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India's Maoists on A Growth Spurt

The communist movement is long dead in India, and yet a large number of Maoists continue to thrive there. They have little hope of ever getting to the level where policies are made, and make no pretense of programmatic work; violence is their stock in trade. According to a recent report by New Delhi’s Institute for Conflict Management (ICM), violent incidents committed by the Maoists and related deaths have climbed steadily in the past two years. As before, India’s Maoism is an international movement: the difference now is that the international connections are exclusively to violent Mafia-like outfits, including gun-running and drug-trafficking networks. What is behind this peculiar phenomenon, and what are its implications for Indian security? The spawn of Naxalbari The virulent form of the Marxist movement that earned the label Maoism was derived from the aggressive form of the communist movement pursued by Chinese leader Mao Zedong. In India, the Maoist movement was known as “Naxalism” because it was born as a radical split-off from existing mainstream communist parties in the village of Naxalbari in northern West Bengal state. Led by a second-string communist leader, the violent movement took off in the late 1960s under the banner of the Communist Party of India (Marxist-Leninist) – CPI-ML. Absurd in concept and probably a handmaiden to many intelligence groups in those intense Cold War days, it remained largely underground and the movement became irrelevant within a few years. However, the party metamorphosed into many underground parties, all claiming to be “Maoists” committed to serve the poor and underprivileged. Full Story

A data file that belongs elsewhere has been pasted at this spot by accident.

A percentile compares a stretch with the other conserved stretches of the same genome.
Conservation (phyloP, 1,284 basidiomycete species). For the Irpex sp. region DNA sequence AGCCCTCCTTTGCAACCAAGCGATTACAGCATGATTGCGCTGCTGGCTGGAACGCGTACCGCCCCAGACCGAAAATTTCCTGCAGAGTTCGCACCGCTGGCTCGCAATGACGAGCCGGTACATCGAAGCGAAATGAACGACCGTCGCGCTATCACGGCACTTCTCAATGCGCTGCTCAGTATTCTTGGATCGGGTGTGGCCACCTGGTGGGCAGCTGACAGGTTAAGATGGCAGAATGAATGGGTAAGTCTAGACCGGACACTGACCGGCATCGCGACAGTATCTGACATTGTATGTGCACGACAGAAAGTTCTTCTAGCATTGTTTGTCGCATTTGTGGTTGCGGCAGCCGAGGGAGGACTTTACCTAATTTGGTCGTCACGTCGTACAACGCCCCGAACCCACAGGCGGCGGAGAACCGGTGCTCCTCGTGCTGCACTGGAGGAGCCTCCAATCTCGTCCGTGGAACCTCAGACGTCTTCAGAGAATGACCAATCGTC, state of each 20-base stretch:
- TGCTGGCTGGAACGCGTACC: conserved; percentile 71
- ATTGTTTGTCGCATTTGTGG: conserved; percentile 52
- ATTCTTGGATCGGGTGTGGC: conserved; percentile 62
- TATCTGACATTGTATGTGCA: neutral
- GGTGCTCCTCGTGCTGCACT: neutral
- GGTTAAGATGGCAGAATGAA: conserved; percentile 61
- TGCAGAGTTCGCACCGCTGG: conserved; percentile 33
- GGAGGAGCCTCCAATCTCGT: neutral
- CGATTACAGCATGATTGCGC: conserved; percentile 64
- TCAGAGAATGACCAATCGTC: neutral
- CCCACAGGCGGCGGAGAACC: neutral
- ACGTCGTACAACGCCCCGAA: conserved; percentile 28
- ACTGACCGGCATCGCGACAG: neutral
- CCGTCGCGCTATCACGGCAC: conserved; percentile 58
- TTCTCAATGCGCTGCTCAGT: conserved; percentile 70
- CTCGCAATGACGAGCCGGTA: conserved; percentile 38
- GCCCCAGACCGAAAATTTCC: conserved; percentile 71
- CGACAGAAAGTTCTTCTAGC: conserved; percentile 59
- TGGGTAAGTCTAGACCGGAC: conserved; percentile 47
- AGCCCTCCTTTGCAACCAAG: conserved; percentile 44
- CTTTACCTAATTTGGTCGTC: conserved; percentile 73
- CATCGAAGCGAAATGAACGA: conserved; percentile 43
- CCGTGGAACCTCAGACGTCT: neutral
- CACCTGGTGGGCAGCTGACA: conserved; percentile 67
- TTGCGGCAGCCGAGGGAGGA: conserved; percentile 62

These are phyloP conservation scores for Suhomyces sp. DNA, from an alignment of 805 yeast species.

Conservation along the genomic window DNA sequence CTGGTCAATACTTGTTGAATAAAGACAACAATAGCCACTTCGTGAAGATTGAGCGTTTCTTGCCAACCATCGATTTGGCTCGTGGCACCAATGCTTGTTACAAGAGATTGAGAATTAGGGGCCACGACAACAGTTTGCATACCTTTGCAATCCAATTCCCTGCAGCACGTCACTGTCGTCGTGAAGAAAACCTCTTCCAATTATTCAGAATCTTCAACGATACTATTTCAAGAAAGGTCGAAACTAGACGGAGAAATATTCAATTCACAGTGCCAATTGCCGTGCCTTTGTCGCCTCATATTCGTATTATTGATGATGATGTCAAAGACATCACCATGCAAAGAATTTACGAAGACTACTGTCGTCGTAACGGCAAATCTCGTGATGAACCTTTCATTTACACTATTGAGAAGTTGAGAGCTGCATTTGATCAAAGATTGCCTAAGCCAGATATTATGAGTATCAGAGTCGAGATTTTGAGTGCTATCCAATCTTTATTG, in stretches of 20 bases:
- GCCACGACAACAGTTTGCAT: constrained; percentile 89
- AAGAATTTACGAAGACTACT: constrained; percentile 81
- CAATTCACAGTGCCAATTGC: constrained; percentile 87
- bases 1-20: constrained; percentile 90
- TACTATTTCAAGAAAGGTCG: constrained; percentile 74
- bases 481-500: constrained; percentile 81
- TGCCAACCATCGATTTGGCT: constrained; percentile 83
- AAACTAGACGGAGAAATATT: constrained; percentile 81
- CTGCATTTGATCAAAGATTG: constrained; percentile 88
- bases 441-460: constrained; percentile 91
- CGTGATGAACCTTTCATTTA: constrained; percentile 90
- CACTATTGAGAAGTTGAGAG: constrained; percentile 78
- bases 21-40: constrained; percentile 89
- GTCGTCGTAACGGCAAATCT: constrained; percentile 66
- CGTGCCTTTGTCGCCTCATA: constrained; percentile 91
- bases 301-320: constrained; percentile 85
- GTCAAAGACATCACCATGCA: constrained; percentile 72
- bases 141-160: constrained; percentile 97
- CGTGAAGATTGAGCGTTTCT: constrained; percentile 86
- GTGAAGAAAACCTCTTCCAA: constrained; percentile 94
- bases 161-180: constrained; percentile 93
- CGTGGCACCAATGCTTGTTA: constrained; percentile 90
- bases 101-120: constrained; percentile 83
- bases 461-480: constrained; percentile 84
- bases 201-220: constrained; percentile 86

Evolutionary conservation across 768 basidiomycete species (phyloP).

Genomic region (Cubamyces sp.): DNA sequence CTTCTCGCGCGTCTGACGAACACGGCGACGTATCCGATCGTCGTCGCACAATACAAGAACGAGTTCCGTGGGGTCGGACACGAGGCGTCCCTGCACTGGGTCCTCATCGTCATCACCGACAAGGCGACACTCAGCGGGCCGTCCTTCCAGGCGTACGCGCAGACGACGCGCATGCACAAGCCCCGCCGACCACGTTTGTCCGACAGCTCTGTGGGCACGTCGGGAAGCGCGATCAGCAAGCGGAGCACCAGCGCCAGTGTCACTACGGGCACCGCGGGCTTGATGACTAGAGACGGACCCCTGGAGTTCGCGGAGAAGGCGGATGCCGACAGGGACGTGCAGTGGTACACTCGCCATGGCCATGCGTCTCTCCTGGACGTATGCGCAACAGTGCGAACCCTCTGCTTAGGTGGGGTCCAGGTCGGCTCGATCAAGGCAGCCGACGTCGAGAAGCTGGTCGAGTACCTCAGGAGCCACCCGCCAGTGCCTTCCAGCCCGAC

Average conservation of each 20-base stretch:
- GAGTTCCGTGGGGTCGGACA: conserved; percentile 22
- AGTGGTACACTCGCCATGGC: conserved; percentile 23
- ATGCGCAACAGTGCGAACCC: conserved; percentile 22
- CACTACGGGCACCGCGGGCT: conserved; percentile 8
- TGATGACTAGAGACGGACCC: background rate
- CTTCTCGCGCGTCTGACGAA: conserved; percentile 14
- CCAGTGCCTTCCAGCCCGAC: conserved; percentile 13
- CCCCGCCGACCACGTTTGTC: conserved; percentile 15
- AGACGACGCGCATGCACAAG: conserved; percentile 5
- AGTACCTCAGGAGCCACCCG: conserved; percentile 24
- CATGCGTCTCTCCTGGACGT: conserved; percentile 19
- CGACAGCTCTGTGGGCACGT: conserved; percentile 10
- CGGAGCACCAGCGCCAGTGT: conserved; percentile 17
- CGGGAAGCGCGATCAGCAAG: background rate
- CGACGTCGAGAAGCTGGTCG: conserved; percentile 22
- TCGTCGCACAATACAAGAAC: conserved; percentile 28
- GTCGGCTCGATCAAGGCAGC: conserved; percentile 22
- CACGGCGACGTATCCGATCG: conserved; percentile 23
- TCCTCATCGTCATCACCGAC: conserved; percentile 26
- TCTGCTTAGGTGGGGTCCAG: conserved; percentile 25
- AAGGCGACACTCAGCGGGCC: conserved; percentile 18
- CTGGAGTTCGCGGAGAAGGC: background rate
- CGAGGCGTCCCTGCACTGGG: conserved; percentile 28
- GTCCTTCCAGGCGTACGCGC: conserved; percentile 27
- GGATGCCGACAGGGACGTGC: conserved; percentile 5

OODA Analyst

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